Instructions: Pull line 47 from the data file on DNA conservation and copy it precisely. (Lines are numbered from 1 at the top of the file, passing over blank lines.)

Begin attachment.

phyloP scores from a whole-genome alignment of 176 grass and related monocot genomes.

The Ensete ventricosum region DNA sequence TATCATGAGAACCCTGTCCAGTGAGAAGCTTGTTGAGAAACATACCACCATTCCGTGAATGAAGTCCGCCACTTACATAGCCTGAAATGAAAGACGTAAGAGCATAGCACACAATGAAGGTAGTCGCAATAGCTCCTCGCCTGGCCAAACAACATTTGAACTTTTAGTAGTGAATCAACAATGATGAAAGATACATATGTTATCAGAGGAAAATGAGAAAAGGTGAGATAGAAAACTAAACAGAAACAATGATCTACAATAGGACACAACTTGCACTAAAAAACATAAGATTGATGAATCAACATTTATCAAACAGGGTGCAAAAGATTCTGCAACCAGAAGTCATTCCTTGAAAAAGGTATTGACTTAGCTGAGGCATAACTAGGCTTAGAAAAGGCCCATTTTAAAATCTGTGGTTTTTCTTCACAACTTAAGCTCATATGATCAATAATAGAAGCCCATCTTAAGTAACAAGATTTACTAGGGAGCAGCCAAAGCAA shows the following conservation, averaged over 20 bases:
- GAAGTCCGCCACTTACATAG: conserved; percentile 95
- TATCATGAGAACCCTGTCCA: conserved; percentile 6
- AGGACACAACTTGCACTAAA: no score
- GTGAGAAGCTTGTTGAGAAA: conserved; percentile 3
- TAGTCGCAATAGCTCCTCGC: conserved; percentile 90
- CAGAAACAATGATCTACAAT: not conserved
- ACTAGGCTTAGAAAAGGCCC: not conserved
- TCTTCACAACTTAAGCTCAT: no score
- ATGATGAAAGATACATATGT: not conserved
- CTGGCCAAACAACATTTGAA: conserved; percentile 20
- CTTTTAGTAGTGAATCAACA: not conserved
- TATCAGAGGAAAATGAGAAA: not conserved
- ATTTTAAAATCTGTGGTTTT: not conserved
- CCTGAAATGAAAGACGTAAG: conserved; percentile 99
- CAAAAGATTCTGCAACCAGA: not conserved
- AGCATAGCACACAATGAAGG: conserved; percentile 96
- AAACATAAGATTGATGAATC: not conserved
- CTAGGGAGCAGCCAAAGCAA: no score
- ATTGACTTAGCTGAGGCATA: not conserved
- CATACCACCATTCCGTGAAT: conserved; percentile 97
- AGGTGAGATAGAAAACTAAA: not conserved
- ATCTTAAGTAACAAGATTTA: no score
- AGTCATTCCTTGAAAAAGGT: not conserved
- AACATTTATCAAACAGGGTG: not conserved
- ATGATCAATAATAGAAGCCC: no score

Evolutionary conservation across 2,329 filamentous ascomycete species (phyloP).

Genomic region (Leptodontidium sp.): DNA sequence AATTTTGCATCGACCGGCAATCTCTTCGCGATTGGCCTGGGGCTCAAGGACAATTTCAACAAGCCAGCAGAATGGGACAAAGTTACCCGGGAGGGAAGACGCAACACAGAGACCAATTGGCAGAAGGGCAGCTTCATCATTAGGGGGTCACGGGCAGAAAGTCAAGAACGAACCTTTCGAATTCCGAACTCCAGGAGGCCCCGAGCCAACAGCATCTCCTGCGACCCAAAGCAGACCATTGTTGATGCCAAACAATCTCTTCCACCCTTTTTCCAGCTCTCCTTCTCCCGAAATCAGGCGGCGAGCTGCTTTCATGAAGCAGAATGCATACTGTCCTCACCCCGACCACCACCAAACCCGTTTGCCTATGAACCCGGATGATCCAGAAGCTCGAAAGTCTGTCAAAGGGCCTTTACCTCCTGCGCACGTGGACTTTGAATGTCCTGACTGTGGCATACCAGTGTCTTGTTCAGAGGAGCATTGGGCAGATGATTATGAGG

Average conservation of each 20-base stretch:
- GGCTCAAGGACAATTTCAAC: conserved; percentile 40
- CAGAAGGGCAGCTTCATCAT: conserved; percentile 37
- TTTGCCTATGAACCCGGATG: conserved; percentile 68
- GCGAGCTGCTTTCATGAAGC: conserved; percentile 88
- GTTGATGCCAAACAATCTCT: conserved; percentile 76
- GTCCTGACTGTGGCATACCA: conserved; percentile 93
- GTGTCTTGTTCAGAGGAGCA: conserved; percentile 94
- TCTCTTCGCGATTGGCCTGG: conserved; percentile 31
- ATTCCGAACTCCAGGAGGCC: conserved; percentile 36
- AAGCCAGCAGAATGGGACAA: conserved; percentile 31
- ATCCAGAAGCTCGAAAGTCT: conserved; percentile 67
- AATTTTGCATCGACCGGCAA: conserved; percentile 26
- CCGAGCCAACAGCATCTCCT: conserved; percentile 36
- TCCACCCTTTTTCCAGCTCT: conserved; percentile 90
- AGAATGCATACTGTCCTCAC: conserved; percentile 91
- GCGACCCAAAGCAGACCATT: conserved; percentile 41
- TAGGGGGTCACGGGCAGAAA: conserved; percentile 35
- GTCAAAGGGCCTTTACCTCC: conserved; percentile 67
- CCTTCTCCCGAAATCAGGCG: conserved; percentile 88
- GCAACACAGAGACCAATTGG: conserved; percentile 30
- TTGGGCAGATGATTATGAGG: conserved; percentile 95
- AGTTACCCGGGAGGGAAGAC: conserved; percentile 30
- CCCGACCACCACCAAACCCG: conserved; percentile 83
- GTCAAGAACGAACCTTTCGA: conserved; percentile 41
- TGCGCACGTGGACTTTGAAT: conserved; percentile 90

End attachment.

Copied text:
- TAGGGGGTCACGGGCAGAAA: conserved; percentile 35